The Gingers (Zingiberaceae) are such a fun family, aren’t they?

You know more members of the family than you may think you do. To name a few, the common ginger of course, but then turmeric, cardamom and galangal are also part of that family and there are many more, about 1,600 of them.

Grachai also known as wild ginger or fingerroot is probably of the less known ones and possibly the one that I like the most. The thing that makes grachai stand out is its incredible anise like scent. Historically this feature had led the Thais to intuitively use krachai to perfume pungent dishes, often to mask unpleasant smells of gamy meats or seafood. Nowadays with refrigeration, rotting meat is less of an issue, however krachai remains a companion to quite a few traditional dishes.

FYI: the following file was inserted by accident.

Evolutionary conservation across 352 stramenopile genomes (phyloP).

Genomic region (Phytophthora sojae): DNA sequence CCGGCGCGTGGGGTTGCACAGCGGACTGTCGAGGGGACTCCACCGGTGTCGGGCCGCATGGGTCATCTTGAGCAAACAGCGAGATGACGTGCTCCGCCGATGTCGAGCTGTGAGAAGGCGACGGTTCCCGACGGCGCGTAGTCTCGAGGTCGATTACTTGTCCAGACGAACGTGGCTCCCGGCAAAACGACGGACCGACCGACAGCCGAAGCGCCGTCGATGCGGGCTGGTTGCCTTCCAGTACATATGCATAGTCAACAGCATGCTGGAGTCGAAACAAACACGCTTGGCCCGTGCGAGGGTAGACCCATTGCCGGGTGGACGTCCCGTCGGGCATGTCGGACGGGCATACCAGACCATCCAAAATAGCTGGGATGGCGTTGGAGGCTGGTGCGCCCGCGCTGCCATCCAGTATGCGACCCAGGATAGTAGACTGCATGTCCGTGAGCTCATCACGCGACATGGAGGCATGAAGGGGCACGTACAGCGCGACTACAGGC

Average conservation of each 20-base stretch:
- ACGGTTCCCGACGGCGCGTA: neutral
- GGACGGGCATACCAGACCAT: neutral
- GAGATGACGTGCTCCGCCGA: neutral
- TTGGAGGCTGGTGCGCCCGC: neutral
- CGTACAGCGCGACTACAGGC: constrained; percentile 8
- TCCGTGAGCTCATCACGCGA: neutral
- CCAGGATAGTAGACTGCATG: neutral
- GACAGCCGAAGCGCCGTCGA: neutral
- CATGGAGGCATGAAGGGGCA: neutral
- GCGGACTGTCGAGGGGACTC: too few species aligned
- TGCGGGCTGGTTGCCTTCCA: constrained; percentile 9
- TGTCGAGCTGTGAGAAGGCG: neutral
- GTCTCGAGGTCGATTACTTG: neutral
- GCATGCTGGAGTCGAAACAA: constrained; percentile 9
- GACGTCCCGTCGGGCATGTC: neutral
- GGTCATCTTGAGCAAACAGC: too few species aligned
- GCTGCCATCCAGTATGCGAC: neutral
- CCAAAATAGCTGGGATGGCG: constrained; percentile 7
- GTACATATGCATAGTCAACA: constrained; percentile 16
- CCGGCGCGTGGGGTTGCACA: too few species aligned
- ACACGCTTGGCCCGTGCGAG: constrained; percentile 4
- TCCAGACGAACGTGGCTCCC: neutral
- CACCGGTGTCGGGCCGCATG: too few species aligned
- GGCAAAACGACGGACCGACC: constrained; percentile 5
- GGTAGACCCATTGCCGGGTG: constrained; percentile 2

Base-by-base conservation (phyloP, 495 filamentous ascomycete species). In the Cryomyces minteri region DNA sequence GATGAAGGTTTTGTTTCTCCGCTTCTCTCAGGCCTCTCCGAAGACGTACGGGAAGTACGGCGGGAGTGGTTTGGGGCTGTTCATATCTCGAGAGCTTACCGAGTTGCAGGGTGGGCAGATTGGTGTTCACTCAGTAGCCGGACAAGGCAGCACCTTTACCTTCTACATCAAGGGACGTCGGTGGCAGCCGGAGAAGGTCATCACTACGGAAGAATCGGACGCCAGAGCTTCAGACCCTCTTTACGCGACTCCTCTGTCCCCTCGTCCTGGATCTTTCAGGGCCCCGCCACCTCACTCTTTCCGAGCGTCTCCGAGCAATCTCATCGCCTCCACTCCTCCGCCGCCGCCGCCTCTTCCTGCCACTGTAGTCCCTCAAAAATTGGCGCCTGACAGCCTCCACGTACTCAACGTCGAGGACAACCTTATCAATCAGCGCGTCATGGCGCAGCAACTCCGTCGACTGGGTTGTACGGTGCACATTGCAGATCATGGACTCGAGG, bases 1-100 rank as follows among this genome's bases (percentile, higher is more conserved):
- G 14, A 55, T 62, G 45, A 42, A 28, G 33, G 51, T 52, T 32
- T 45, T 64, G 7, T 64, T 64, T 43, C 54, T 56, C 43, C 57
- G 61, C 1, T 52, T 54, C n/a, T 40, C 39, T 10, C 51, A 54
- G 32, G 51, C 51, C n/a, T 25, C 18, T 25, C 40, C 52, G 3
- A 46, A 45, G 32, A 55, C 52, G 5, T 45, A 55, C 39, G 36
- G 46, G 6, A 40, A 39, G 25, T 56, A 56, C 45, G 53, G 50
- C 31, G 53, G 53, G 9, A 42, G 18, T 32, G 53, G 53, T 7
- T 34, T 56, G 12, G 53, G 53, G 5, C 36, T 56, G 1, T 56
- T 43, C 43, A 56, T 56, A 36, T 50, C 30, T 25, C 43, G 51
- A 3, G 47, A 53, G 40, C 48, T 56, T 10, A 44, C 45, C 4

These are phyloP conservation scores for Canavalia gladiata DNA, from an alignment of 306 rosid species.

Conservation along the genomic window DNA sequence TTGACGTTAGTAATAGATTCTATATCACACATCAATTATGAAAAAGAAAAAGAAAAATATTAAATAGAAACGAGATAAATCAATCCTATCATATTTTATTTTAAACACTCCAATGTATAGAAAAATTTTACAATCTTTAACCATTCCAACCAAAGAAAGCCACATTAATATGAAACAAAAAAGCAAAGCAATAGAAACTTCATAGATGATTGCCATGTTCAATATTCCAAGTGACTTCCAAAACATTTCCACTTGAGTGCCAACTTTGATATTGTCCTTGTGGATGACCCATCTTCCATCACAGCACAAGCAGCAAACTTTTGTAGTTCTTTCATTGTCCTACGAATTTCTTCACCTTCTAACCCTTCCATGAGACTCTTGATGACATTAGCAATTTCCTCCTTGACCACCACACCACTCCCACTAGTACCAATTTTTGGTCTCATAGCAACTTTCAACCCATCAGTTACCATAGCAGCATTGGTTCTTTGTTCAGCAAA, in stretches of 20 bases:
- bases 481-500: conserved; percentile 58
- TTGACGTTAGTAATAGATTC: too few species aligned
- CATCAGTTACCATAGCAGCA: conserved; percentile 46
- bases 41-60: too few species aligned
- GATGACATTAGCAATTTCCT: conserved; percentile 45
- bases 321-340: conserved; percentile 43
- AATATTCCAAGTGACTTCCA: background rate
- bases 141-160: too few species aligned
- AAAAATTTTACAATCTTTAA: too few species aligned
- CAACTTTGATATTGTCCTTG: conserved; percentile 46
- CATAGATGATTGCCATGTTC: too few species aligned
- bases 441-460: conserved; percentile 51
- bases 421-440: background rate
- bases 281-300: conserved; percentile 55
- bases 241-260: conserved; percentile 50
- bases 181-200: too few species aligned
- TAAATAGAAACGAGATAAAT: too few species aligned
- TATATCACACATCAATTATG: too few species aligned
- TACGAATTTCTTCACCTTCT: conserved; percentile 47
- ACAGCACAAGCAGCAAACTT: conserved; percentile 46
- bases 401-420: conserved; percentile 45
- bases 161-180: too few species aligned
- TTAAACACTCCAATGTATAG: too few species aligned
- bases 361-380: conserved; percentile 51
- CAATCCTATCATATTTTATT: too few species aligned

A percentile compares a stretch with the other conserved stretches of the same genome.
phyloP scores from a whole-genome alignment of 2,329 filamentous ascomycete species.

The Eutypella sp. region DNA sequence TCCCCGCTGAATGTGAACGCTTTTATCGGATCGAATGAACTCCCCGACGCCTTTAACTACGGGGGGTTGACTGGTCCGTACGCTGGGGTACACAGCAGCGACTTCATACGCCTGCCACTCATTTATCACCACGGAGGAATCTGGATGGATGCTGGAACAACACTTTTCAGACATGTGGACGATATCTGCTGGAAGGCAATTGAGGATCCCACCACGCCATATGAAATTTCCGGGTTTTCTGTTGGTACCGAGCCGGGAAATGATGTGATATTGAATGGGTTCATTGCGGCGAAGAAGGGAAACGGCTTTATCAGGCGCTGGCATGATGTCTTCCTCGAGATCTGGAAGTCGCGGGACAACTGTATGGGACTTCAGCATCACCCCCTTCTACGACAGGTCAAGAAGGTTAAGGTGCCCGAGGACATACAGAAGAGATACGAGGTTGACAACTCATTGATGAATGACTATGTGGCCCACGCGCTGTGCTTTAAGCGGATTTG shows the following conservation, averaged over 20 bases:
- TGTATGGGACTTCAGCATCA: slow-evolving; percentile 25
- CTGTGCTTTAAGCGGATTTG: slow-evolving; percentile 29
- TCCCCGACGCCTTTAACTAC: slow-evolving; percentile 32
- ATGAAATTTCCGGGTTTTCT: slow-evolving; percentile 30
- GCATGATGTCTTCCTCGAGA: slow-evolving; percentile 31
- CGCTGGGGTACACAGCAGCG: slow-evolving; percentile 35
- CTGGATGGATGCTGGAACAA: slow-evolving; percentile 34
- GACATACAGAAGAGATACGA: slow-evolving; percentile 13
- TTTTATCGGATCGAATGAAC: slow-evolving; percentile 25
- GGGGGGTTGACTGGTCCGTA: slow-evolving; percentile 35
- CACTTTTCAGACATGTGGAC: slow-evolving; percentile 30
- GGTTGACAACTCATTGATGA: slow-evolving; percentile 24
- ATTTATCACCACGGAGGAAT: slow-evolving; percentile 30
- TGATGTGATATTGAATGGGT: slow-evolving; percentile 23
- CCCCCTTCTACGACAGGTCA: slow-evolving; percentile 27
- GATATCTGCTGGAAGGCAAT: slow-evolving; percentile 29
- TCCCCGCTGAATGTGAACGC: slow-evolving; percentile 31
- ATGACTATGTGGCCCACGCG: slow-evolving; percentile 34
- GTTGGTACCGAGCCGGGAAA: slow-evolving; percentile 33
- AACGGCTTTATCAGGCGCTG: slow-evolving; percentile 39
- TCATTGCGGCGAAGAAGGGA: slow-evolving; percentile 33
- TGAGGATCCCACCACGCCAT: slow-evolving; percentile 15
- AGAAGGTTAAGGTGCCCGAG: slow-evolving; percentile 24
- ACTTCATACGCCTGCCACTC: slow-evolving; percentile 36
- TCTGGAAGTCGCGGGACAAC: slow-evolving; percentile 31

Krachai in my back yard

The part of the plant used is the fingers shaped rhizomes, that are typically julienned peel on, or pounded into a paste and then added into stir-fries and curries. You may have access to fresh krachai, but if that is not the case, don’t worry, as grachai is often sold frozen and produces the same results as a fresh root would, although fresh roots have a better decorative appeal. Rhizomes are also dried and grinded into a fine powder that can be used as a substitute for the fresh rhizomes.

Krachai in the market
Sliced krachai

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